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David Chase Confirms What We Suspected All Along About The Sopranos Finale

As endings to epic tales go, you can't get one more divisive than "The Sopranos" finale. More than a decade ago, fans around the world were either enraged or in awe at the concluding moments of Tony Soprano's life that we, at least, were present to see. Following the iconic cut to black in the Season 6 finale, "Made in America," numerous theories were made to confirm if James Gandolfini's anxiety-stricken mob boss had really been got or not (even by some of its cast), which continued long after its eight-year run.

During that time, David Chase, the show's creator and writer of "The Many Saints of Newark," was probed about what the intense cut to credits meant and if Tony had lived beyond them. Speaking to the New Jersey Star-Ledger in 2007, he said, "I have no interest in explaining, defending, reinterpreting, or adding to what is there. No one was trying to be audacious, honest to God. We did what we thought we had to do. No one was trying to blow people's minds or thinking, 'Wow, this'll [tick] them off.' People get the impression that you're trying to [mess] with them, and it's not true. You're trying to entertain them. Anybody who wants to watch it, it's all there."

As sworn to silence Chase may have been back then, the passage of time and frequent interview questions seen to have worn him down. In a recent interview, "The Sopranos" creator finally told us the truth.

Tony Soprano can finally rest in peace

Speaking to The Hollywood Reporter, David Chase was as serious as an organized hit when it came to the matter of Tony Soprano's fate in the series finale. After being reminded of a 2007 interview in which he said, "Well, I had that death scene in mind for years before," confirming what many fans had always feared, the man behind "The Sopranos" revealed he had very different plans for Tony, but still with the same ending.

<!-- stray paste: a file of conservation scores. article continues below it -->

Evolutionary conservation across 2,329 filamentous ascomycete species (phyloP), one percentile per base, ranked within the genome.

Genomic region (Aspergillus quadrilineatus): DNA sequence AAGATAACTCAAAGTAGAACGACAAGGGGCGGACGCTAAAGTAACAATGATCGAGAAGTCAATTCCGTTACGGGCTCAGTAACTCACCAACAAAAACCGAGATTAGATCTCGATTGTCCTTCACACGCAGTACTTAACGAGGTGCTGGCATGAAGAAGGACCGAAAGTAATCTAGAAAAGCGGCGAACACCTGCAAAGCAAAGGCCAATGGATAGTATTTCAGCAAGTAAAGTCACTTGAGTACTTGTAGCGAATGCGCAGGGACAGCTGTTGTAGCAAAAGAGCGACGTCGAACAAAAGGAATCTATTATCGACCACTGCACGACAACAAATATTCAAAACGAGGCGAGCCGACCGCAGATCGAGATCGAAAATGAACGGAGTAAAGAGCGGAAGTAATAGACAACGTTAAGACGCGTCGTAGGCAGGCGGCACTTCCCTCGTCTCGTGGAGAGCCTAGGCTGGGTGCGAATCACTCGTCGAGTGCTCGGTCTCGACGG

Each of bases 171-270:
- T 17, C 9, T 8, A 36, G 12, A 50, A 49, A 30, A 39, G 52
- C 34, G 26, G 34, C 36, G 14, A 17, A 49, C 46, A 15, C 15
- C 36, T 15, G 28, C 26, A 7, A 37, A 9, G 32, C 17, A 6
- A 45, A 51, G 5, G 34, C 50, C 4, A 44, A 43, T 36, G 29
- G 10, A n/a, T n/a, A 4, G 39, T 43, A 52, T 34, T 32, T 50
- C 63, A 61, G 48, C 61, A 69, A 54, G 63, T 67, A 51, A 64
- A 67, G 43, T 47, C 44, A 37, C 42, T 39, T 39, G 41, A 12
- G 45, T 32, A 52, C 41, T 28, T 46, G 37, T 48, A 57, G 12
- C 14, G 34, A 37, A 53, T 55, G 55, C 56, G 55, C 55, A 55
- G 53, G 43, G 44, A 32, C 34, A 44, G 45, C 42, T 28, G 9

Chase recalled that "the scene I had in my mind was not that scene. Nor did I think of cutting to black." He went on to explain, "I had a scene in which Tony comes back from a meeting in New York in his car. At the beginning of every show, he came from New York into New Jersey, and the last scene could be him coming from New Jersey back into New York for a meeting at which he was going to be killed."

David Chase took a drive while deciding Tony's fate

Of course, fans who have watched (and re-watched) "The Sopranos" know that things played out very differently. There's Journey's "Don't Stop Believin'" playing on the jukebox, Tony's daughter Meadow failing to park a car, and a family dinner interrupted by a fate we don't see. In the end, the decision to set this final scene at the diner location came to David Chase's mind while taking a drive a few years earlier.

"I think I had this notion — I was driving on Ocean Park Boulevard near the airport, and I saw a little restaurant. It was kind of like a shack that served breakfast. And for some reason, I thought, 'Tony should get it in a place like that.' Why? I don't know. That was, like, two years before." The rest, as they say, is history. What we got was one of the greatest closing moments ever put on our television screens for one of the most revered shows in history. Now, who wants some onion rings?